Dear Mr. McEllrath and Mr. McKenna:
On behalf of our constituents, who depend on trade and the efficient flow of commerce, we strongly urge both parties to quickly resolve their differences and put an end to the nine months of negotiations. The impact of the current negotiations on port operations and the movement of goods is felt in all parts of the supply chain and across the entire country. Our constituents are losing business, letting employees go, and worrying about the future. As trade supports over 38 million jobs across the country, we strongly urge your organizations to reach an agreement, because the inability to reach consumers outside our borders impacts jobs here at home.
The efficient flow of goods is critical to our regional and national economy. In fact, last year, according to the Department of Commerce, imports and exports comprised thirty percent of our nation's gross domestic product (GDP), as our total trade reached five trillion dollars. These numbers highlight the importance of trade to our economy and emphasize how we rely on our infrastructure, and, especially in this case, our seaports.
The millions of jobs supported by this commerce also offer a glimpse at how the economic activity supported and driven by our ports reaches far beyond their borders to our farms, manufacturing facilities, and businesses. Therefore, the inability to ship perishable products in a timely manner and to import manufacturing inputs is devastating to communities across the country. As these negotiations continue, the U.S. agriculture industry suffers as our specialty crop producers are facing lost export sales and increased costs for cold storage, and the U.S. meat and poultry industry estimates losing at least $40 million each week. This will have a long-term impact as well, as our farmers lose market share.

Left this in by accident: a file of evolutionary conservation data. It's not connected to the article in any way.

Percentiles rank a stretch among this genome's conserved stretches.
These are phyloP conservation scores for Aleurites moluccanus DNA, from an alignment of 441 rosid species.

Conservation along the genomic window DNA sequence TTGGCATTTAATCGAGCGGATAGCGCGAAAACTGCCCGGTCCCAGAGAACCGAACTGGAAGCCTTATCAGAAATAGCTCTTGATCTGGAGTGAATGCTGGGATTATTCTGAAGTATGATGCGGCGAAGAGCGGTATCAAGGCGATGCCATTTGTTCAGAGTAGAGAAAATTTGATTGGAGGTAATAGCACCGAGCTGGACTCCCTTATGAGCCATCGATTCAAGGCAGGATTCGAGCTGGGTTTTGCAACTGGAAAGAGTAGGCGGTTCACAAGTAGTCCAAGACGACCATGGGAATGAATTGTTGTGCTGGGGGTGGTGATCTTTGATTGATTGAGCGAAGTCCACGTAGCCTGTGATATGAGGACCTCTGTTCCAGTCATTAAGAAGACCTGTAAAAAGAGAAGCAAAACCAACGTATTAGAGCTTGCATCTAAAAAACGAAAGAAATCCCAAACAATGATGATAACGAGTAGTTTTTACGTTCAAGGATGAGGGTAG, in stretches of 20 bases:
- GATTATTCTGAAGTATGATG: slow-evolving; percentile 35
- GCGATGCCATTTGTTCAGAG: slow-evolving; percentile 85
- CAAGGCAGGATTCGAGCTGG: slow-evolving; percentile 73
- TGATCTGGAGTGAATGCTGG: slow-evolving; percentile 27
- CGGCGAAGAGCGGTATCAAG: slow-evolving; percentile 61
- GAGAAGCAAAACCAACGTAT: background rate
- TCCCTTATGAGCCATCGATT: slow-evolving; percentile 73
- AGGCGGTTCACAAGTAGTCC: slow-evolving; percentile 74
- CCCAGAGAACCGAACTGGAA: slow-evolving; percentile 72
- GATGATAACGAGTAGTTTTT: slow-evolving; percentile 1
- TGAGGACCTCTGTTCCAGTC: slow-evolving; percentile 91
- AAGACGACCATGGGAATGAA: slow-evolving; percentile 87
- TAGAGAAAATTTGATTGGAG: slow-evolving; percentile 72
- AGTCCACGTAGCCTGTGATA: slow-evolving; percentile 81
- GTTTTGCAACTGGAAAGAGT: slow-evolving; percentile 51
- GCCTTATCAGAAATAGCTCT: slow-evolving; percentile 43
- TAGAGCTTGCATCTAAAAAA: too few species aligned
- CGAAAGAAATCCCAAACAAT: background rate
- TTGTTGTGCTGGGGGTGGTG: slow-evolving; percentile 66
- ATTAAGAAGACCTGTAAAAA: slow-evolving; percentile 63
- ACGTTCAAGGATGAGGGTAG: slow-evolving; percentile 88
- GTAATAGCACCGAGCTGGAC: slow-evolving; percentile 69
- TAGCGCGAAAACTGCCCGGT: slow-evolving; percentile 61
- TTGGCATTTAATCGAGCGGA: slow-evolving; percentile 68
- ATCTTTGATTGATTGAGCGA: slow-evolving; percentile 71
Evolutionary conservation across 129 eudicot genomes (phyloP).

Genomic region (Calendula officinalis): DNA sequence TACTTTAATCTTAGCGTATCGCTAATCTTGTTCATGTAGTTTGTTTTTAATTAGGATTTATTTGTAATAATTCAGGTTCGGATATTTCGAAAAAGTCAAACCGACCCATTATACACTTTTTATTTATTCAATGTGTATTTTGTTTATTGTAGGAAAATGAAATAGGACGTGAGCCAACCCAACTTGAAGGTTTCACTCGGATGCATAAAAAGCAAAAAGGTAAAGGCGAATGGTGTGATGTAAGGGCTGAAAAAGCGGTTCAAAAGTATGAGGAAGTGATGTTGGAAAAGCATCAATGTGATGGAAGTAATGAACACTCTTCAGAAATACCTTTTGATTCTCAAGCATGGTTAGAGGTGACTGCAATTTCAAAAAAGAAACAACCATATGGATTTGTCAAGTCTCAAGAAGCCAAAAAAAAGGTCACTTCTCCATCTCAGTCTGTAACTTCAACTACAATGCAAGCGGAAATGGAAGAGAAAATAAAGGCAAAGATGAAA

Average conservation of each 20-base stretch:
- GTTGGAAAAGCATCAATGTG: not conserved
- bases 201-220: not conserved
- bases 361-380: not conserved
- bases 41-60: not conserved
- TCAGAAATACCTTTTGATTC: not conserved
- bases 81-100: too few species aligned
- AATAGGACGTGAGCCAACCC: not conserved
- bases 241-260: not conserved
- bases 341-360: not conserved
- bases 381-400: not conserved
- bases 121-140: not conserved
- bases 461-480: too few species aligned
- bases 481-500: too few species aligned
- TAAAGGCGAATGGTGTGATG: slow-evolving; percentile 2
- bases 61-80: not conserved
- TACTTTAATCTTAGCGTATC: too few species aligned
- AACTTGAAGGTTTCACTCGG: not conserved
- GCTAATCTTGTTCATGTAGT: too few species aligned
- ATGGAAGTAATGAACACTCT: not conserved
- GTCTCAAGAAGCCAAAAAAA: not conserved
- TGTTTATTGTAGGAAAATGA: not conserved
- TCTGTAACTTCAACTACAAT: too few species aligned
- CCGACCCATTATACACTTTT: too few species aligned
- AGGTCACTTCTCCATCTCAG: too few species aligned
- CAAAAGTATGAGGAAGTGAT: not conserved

We were pleased to see that your organizations jointly requested the assistance of a federal mediator, and we had hoped this would help facilitate a resolution. However, we are becoming increasingly concerned the negotiations are not progressing and a shutdown is possible, which our trade-dependent communities, and nation cannot withstand. According to recent studies, the ten day West Coast port shutdown that occurred in 2002 cost the economy over $15 billion. A study by the National Retail Federation and National Association of Manufacturers suggests a current day shutdown would be worse -- over $21 billion for ten days and impacting 169,000 jobs. Moreover, even if a resolution is reached quickly, our constituents will endure months of attempting to clear the backlog at the ports and some business may never be recovered.
We again urge you to come to a swift resolution for our workers, ports, communities, manufacturers and farmers.